Obstetricians for Reproductive Justice


Tax-Exempt Status:



Pro-Abortion Advocacy




Jenn Conti

Heather Irobunda

Jennifer Lincoln

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Obstetricians for Reproductive Justice is a pro-abortion advocacy group that seeks to overturn anti-abortion legislation on the grounds that such legislation is detrimental to women’s health. Founded by three obstetricians as a response to the Supreme Court overturning of Roe v. Wade in 2022, this group’s primary focus is on women who suffered pregnancy complications but were unable to obtain abortion following the passage of pro-life legislation in some states. Its website has a portal asking women who have experienced health injuries by being denied abortion to share their stories, but as of May 2023 only features the story of one woman, its spokesperson Amanda Zurawski. 1

ORJ collaborates with the Meteor arts collective, which has hosted speaking events featuring its co-founders and spokesperson. The Meteor’s Youtube page also features Zurawski’s story. ORJ is funded through left-of-center fiscal sponsorship organization Build Up Inc. 2


Abortion Training Funds Initiative

In conjunction with the Service Employees International Union (SEIU) Committee of Interns and Residents (CIR), Obstetricians for Reproductive Justice launched the Abortion Training Funds Initiative. This program provides up to $2000 for travel, lodging, and licensing fees for medical students seeking out-of-state training and certification in abortion procedures. 3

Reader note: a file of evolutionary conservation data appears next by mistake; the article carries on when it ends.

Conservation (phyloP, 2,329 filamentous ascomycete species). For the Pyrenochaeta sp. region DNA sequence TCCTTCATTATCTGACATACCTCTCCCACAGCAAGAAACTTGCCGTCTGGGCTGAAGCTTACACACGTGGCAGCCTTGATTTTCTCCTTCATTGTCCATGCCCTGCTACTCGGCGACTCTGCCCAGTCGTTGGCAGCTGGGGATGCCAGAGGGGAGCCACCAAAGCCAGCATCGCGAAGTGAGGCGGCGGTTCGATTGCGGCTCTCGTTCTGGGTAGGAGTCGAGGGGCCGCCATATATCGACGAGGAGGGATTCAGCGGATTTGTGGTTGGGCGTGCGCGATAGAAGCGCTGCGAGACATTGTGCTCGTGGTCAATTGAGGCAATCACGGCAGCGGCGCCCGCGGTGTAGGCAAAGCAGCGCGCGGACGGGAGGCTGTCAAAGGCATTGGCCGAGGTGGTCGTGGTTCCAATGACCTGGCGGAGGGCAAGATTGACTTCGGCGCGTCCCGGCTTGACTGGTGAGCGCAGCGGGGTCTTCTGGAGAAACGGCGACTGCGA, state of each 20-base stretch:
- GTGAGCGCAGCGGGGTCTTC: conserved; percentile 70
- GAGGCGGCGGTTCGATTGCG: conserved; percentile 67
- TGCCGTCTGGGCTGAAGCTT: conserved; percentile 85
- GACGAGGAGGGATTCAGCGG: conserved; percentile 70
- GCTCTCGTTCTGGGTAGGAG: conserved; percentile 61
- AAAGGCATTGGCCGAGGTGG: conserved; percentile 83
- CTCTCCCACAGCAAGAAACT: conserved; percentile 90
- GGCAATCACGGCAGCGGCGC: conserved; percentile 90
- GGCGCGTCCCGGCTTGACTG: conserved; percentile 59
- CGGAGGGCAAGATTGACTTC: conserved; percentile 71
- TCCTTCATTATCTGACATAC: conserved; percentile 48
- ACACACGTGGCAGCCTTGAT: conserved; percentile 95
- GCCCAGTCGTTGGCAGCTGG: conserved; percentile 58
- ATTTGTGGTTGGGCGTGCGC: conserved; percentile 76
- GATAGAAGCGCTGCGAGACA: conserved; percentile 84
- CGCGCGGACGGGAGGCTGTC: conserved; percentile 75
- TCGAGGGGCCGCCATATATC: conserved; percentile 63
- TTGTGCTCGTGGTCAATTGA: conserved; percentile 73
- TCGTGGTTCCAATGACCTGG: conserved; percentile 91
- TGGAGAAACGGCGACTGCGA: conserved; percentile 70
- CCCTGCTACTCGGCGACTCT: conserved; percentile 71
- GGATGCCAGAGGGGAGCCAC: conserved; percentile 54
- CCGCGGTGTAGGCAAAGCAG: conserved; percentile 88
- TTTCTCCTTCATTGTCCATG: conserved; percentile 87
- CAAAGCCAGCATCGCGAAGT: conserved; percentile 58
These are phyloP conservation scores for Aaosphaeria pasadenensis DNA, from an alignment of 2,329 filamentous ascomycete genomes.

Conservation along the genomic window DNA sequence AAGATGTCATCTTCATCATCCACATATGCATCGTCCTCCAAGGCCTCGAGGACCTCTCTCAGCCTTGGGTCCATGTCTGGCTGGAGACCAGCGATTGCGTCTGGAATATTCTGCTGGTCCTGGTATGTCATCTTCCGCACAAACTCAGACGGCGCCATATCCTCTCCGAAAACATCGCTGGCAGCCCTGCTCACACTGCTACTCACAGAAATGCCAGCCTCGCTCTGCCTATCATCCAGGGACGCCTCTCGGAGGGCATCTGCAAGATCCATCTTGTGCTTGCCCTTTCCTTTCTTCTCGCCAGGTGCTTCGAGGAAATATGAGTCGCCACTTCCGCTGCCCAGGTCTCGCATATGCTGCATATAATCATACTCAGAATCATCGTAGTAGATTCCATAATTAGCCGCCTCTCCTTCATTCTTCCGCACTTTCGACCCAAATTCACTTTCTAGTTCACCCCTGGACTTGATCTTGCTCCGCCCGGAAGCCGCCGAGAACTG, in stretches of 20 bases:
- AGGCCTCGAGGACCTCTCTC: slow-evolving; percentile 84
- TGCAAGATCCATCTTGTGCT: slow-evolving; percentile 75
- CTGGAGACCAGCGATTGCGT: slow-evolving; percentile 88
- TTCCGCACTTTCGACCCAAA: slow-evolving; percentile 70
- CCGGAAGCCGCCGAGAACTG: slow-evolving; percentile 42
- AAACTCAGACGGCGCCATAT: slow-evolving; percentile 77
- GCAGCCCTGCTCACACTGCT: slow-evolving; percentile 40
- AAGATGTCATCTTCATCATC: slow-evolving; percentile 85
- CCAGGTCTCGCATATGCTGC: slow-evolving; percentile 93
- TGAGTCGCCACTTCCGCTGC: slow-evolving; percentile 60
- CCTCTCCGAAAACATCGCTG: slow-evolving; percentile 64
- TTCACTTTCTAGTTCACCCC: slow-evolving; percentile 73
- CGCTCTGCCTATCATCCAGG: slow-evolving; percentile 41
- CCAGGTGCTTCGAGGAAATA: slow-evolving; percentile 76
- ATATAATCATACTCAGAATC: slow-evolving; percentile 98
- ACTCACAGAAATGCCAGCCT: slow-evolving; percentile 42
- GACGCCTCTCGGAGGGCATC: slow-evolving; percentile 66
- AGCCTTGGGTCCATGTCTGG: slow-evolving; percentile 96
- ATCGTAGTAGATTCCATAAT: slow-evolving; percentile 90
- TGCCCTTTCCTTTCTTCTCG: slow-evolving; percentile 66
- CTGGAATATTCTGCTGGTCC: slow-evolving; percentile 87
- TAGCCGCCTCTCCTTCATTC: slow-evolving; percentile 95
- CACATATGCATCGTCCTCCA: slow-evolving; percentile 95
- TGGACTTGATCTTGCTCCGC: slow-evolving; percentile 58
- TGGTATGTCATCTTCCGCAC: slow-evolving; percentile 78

Beatriz v. El Salvador

In 2013, a 21-year-old El Salvadoran woman pseudonymously referred to as “Beatriz” was informed early into her pregnancy that her child was going to be born with severe, fatal birth deficiencies; the fetus had developed without a brain or skull. The situation was further complicated by Beatriz’s poor health, as she suffered from lupus, arthritis, and kidney disease. After being refused an abortion by local doctors due to El Salvador’s ban on direct abortion, she appealed to the Inter-American Court of Human Rights (IAHCR), a judicial oversight group that intervenes in human rights cases in 20 countries throughout North and South America. The El Salvadoran government later agreed to deliver the child prematurely by C-section, and it died a few hours later. Although Beatriz herself died as a result of a motorcycle accident four years later, the details of the case have resulted in an IAHCR investigation about the possible violation of her human rights. 4

Seizing upon this case to make inroads against El Salvador’s anti-abortion laws, pro-abortion groups, including ORJ, have rallied together against that nation’s government. United States Representative Nikema Williams (D-GA) proposed a resolution for the United States Congress to support the suit of Beatriz’s parents against El Salvador; ORJ endorsed this proposal on Twitter on March 23, 2023. 5